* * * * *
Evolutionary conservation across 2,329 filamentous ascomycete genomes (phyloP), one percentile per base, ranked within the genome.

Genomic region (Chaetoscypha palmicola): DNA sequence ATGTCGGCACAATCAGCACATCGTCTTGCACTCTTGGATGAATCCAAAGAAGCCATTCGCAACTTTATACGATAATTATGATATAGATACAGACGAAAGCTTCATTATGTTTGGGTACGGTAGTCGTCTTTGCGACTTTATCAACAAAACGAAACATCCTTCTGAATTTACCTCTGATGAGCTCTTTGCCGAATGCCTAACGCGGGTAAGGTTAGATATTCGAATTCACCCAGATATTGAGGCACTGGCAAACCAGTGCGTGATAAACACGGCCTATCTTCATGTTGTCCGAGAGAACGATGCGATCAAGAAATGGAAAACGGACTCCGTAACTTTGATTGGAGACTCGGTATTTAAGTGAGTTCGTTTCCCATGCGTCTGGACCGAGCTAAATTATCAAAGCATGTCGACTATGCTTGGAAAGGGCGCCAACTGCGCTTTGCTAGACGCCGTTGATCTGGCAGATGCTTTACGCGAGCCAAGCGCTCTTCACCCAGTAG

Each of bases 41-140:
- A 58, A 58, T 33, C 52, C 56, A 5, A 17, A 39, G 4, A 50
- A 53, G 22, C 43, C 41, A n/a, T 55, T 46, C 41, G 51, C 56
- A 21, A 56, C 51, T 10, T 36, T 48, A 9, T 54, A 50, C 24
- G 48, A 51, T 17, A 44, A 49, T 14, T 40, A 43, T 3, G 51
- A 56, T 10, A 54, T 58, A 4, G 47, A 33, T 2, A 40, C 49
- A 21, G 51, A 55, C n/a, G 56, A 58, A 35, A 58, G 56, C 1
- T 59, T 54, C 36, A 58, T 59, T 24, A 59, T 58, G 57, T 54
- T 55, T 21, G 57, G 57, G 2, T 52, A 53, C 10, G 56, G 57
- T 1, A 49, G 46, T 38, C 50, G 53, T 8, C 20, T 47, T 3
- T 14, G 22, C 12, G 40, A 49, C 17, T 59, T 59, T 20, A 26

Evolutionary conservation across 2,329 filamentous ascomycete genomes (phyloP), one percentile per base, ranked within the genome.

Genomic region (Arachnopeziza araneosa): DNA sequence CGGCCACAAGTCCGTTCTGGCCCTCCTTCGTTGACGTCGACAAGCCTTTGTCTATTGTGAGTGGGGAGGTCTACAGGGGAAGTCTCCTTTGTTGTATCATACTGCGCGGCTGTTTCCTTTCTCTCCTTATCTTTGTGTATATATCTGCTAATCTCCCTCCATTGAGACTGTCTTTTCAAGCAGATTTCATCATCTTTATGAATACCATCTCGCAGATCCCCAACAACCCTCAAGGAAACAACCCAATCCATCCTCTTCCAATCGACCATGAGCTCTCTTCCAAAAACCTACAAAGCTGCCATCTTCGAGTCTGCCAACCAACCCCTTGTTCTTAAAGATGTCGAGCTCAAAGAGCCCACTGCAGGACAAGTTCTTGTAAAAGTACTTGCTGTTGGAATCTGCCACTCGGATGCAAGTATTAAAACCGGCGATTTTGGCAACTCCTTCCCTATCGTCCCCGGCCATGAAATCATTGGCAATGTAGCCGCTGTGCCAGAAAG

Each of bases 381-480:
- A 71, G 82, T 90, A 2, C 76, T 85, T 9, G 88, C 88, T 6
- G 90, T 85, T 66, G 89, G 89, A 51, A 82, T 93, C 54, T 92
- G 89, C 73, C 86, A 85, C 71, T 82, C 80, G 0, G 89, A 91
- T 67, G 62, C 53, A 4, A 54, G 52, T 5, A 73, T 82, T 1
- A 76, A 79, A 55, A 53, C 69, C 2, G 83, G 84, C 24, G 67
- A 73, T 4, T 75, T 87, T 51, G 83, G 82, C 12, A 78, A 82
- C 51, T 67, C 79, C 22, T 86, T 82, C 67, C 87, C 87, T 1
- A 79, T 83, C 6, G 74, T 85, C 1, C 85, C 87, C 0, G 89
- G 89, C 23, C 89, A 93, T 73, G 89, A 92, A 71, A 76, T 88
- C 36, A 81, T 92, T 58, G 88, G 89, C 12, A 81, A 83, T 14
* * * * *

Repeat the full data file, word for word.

Evolutionary conservation across 2,329 filamentous ascomycete genomes (phyloP), one percentile per base, ranked within the genome.

Genomic region (Chaetoscypha palmicola): DNA sequence ATGTCGGCACAATCAGCACATCGTCTTGCACTCTTGGATGAATCCAAAGAAGCCATTCGCAACTTTATACGATAATTATGATATAGATACAGACGAAAGCTTCATTATGTTTGGGTACGGTAGTCGTCTTTGCGACTTTATCAACAAAACGAAACATCCTTCTGAATTTACCTCTGATGAGCTCTTTGCCGAATGCCTAACGCGGGTAAGGTTAGATATTCGAATTCACCCAGATATTGAGGCACTGGCAAACCAGTGCGTGATAAACACGGCCTATCTTCATGTTGTCCGAGAGAACGATGCGATCAAGAAATGGAAAACGGACTCCGTAACTTTGATTGGAGACTCGGTATTTAAGTGAGTTCGTTTCCCATGCGTCTGGACCGAGCTAAATTATCAAAGCATGTCGACTATGCTTGGAAAGGGCGCCAACTGCGCTTTGCTAGACGCCGTTGATCTGGCAGATGCTTTACGCGAGCCAAGCGCTCTTCACCCAGTAG

Each of bases 41-140:
- A 58, A 58, T 33, C 52, C 56, A 5, A 17, A 39, G 4, A 50
- A 53, G 22, C 43, C 41, A n/a, T 55, T 46, C 41, G 51, C 56
- A 21, A 56, C 51, T 10, T 36, T 48, A 9, T 54, A 50, C 24
- G 48, A 51, T 17, A 44, A 49, T 14, T 40, A 43, T 3, G 51
- A 56, T 10, A 54, T 58, A 4, G 47, A 33, T 2, A 40, C 49
- A 21, G 51, A 55, C n/a, G 56, A 58, A 35, A 58, G 56, C 1
- T 59, T 54, C 36, A 58, T 59, T 24, A 59, T 58, G 57, T 54
- T 55, T 21, G 57, G 57, G 2, T 52, A 53, C 10, G 56, G 57
- T 1, A 49, G 46, T 38, C 50, G 53, T 8, C 20, T 47, T 3
- T 14, G 22, C 12, G 40, A 49, C 17, T 59, T 59, T 20, A 26

Evolutionary conservation across 2,329 filamentous ascomycete genomes (phyloP), one percentile per base, ranked within the genome.

Genomic region (Arachnopeziza araneosa): DNA sequence CGGCCACAAGTCCGTTCTGGCCCTCCTTCGTTGACGTCGACAAGCCTTTGTCTATTGTGAGTGGGGAGGTCTACAGGGGAAGTCTCCTTTGTTGTATCATACTGCGCGGCTGTTTCCTTTCTCTCCTTATCTTTGTGTATATATCTGCTAATCTCCCTCCATTGAGACTGTCTTTTCAAGCAGATTTCATCATCTTTATGAATACCATCTCGCAGATCCCCAACAACCCTCAAGGAAACAACCCAATCCATCCTCTTCCAATCGACCATGAGCTCTCTTCCAAAAACCTACAAAGCTGCCATCTTCGAGTCTGCCAACCAACCCCTTGTTCTTAAAGATGTCGAGCTCAAAGAGCCCACTGCAGGACAAGTTCTTGTAAAAGTACTTGCTGTTGGAATCTGCCACTCGGATGCAAGTATTAAAACCGGCGATTTTGGCAACTCCTTCCCTATCGTCCCCGGCCATGAAATCATTGGCAATGTAGCCGCTGTGCCAGAAAG

Each of bases 381-480:
- A 71, G 82, T 90, A 2, C 76, T 85, T 9, G 88, C 88, T 6
- G 90, T 85, T 66, G 89, G 89, A 51, A 82, T 93, C 54, T 92
- G 89, C 73, C 86, A 85, C 71, T 82, C 80, G 0, G 89, A 91
- T 67, G 62, C 53, A 4, A 54, G 52, T 5, A 73, T 82, T 1
- A 76, A 79, A 55, A 53, C 69, C 2, G 83, G 84, C 24, G 67
- A 73, T 4, T 75, T 87, T 51, G 83, G 82, C 12, A 78, A 82
- C 51, T 67, C 79, C 22, T 86, T 82, C 67, C 87, C 87, T 1
- A 79, T 83, C 6, G 74, T 85, C 1, C 85, C 87, C 0, G 89
- G 89, C 23, C 89, A 93, T 73, G 89, A 92, A 71, A 76, T 88
- C 36, A 81, T 92, T 58, G 88, G 89, C 12, A 81, A 83, T 14